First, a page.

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Supplier Finance Programs: Optimizing Working Capital, Strengthening Relationships, and Ensuring Transparency (ASU 2022-04)

Supplier Finance Programs: Optimizing Working Capital, Strengthening Relationships, and Ensuring Transparency (ASU 2022-04)

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Supplier Finance Programs: Optimizing Working Capital, Strengthening Relationships, and Ensuring Transparency (ASU 2022-04)

Supplier Finance Programs: Optimizing Working Capital, Strengthening Relationships, and Ensuring Transparency (ASU 2022-04)

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Efficiently managing working capital is crucial in today’s complex business landscape. However, when buyers extend payment terms to optimize cash flow, it can strain suppliers’ financial stability and the buyer-supplier relationship. To mitigate these challenges, many organizations turn to supplier finance programs, alternatively referred to as reverse factoring, payables finance, or structured payables arrangements. These programs foster mutually beneficial outcomes by providing a framework where buyers, suppliers, and financial institutions collaborate to streamline payments and enhance liquidity management. In this article, we will explore how supplier finance programs work, the advantages they offer, and the disclosure requirements outlined in Accounting Standards Update (ASU) 2022-04 to ensure transparency in financial reporting. 

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The Supplier Finance Program Solution and Process:

Supplier finance programs provide a structured mechanism where suppliers can receive prompt payment upon invoice approval from the buyer. The process involves several key steps that facilitate the seamless execution of the Supplier Finance Program:

1. Invoice Submission and Approval: Suppliers submit their invoices to the buyer for approval. The invoices contain details of the products or services provided, along with the agreed-upon payment terms.

2. Evaluation and Financing by Financial Institutions: Once the buyer approves the invoices, financial institutions evaluate the approved invoices and assess the creditworthiness of the buyer. They use the buyer’s credit rating to offer financing options to the suppliers.

3. Early Payment Options for Suppliers: Suppliers, with the support of the buyer’s credit rating, can avail themselves of early payment options from financial institutions. These options allow suppliers to receive payment for their approved invoices before the due date, improving their cash flow.

4. Payment Delivery: Once The financial institutions disburse the early payment to the suppliers. The payment amount corresponds to the approved invoice value minus any fees or interest charges associated with the early payment option.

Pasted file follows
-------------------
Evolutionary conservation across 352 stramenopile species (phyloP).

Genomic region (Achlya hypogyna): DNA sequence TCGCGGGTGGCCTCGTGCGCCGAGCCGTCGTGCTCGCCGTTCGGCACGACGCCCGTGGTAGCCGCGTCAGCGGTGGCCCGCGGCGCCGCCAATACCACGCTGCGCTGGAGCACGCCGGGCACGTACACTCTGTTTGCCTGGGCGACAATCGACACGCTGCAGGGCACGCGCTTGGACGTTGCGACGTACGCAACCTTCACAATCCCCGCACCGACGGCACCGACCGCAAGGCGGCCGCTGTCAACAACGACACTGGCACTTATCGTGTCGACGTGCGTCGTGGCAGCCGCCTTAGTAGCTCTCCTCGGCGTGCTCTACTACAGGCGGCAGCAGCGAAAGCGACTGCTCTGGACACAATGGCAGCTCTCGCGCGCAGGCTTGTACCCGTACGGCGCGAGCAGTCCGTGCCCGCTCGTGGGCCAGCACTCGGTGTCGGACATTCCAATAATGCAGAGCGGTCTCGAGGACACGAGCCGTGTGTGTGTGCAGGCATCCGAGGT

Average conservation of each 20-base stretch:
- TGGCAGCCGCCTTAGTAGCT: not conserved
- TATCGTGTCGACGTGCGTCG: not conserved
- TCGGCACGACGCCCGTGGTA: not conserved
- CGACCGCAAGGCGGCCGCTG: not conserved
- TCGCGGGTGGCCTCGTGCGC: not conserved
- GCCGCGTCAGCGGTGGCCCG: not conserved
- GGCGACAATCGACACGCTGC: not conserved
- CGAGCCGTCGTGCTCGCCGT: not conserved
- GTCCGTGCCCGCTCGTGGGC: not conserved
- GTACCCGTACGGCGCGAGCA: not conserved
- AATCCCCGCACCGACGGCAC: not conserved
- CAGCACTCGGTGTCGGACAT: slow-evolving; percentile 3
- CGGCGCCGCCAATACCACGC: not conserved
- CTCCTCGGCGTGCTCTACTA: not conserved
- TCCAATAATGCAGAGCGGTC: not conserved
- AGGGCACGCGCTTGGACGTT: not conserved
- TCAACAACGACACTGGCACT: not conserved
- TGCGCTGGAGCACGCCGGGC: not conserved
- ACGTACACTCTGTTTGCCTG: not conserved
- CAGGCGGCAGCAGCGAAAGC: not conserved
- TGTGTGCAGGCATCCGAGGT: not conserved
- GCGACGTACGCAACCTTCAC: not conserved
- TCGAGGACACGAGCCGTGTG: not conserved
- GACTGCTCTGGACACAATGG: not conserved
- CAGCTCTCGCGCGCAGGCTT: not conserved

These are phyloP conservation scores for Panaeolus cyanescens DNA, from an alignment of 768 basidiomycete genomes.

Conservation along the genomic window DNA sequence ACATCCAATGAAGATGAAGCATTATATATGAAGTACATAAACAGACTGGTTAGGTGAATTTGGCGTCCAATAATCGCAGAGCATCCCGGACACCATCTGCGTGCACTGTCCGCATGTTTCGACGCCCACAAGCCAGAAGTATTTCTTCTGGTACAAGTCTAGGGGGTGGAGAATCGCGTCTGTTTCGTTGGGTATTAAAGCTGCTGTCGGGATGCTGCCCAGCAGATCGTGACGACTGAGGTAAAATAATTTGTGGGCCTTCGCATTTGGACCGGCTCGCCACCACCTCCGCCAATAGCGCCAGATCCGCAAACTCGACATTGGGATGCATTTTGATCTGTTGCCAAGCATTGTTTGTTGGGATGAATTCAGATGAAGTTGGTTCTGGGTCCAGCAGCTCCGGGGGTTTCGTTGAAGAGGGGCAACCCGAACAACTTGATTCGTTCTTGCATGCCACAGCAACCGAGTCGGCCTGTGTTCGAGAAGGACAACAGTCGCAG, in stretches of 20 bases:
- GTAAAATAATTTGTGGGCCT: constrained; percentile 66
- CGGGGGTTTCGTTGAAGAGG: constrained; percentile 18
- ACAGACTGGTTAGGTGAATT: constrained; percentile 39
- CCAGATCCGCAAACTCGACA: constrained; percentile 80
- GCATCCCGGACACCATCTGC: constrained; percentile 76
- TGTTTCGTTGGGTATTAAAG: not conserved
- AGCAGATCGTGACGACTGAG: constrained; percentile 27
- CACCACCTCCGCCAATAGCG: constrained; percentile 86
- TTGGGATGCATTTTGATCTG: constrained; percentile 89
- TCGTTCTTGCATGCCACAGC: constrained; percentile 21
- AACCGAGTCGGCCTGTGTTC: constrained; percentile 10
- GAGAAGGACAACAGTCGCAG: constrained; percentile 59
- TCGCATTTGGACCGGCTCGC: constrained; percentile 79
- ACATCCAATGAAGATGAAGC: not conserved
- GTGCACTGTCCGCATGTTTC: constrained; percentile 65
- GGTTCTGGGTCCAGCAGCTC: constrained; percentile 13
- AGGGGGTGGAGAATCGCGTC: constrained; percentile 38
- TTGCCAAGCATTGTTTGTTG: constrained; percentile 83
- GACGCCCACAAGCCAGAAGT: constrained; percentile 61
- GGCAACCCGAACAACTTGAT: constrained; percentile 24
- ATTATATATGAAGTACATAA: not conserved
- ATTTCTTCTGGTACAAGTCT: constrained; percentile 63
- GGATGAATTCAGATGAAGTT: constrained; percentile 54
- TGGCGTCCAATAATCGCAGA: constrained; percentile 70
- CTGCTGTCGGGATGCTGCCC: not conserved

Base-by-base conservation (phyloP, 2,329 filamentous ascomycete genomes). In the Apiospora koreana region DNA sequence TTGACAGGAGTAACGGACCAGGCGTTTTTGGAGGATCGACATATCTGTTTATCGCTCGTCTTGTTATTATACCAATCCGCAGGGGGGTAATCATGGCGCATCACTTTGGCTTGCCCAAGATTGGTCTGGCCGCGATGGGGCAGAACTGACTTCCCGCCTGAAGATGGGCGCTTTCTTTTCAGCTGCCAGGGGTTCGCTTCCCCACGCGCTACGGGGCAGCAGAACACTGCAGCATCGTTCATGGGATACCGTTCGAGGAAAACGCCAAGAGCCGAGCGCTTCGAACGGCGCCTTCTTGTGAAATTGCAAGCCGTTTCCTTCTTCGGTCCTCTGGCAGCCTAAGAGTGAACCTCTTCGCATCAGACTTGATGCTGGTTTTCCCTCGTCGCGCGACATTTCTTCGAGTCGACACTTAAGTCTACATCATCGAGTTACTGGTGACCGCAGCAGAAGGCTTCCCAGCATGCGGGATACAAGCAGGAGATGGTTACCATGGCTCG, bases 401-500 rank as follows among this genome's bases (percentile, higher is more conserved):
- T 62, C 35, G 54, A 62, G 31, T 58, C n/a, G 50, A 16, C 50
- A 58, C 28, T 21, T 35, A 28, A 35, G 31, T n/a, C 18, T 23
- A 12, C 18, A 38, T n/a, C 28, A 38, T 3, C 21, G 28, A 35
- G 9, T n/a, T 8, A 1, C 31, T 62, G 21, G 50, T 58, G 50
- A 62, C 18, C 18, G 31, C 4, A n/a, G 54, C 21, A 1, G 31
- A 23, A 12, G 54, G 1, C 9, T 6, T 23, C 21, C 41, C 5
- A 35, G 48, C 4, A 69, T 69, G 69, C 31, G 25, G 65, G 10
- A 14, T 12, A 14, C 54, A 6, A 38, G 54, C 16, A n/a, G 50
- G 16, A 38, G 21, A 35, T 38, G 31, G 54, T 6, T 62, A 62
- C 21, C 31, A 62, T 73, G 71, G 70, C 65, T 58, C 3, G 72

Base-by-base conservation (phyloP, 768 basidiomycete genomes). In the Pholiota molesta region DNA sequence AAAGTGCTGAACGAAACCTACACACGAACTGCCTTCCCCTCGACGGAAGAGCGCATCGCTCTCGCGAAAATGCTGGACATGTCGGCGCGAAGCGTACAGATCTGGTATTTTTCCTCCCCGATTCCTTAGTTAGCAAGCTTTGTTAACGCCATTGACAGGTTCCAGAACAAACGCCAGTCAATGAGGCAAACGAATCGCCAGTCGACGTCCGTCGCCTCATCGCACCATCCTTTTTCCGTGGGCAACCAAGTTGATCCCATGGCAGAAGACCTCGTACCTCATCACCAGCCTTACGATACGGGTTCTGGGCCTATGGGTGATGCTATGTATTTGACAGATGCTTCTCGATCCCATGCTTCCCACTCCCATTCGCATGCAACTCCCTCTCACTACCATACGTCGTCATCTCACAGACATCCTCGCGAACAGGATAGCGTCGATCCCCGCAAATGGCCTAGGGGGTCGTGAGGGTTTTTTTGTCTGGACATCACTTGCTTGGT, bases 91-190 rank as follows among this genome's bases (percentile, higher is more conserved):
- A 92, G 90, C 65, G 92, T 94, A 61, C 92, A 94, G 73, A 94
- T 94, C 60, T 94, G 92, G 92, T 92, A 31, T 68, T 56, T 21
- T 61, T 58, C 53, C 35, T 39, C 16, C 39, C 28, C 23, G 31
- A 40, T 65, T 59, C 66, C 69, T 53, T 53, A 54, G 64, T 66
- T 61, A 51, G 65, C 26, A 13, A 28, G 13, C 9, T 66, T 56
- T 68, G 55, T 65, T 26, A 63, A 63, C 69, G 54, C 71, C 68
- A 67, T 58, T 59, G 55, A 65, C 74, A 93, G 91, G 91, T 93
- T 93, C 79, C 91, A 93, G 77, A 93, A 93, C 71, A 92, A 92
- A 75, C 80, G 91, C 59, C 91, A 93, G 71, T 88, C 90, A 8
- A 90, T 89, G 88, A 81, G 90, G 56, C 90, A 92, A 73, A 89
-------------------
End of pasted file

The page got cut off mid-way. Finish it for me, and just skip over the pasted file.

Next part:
5. Buyer’s Payment Settlement: Simultaneously or at a later stage, the buyer settles the invoice payment with the financial institutions according to the agreed-upon terms. This settlement ensures that the buyer fulfills their payment obligation.

Supplier finance programs facilitate timely payment to suppliers, enhance supplier’s liquidity, and optimize the buyer’s working capital. By leveraging the buyer’s credit rating, suppliers gain access to financing from financial institutions at lower interest rates than they could obtain independently, promoting financial stability and favorable business relationships.

Classification, Presentation, and Disclosure Guidance:

ASU 2022-04 Liabilities – Supplier Finance Programs (Subtopic 405-50): Disclosure of Supplier Finance Program Obligations introduces specific disclosure requirements to ensure transparency and informed decision-making for buyer participation in supplier finance programs. These provisions focus on enhancing disclosure requirements in financial reports and providing qualitative and quantitative information about the program’s terms, outstanding obligations, and changes over time. 

Classification and Presentation

Buyers can classify a supplier finance program as either trade payable or debt categorized as “due to bank,” or other line item as appropriate based on the program’s terms. This decision affects the presentation of related information on the balance sheet and statement of cash flows. ASU 2022-04 does not affect the recognition, measurement, classification, and financial statement presentation of obligations covered by supplier finance programs.

To determine whether a supplier finance program should be classified as a financing transaction rather than a trade payable (i.e., trade payable classification is not appropriate), the following indicators, as stated by the SEC staff, may be considered:

  • Referral or rebate payments made by the paying agent to the buyer.
  • Paying agent reducing the outstanding amount owed by the buyer, resulting in a payment amount lower than the original invoice’s due date.
  • Extension of the buyer’s payment date beyond the original invoice’s due date by the paying agent.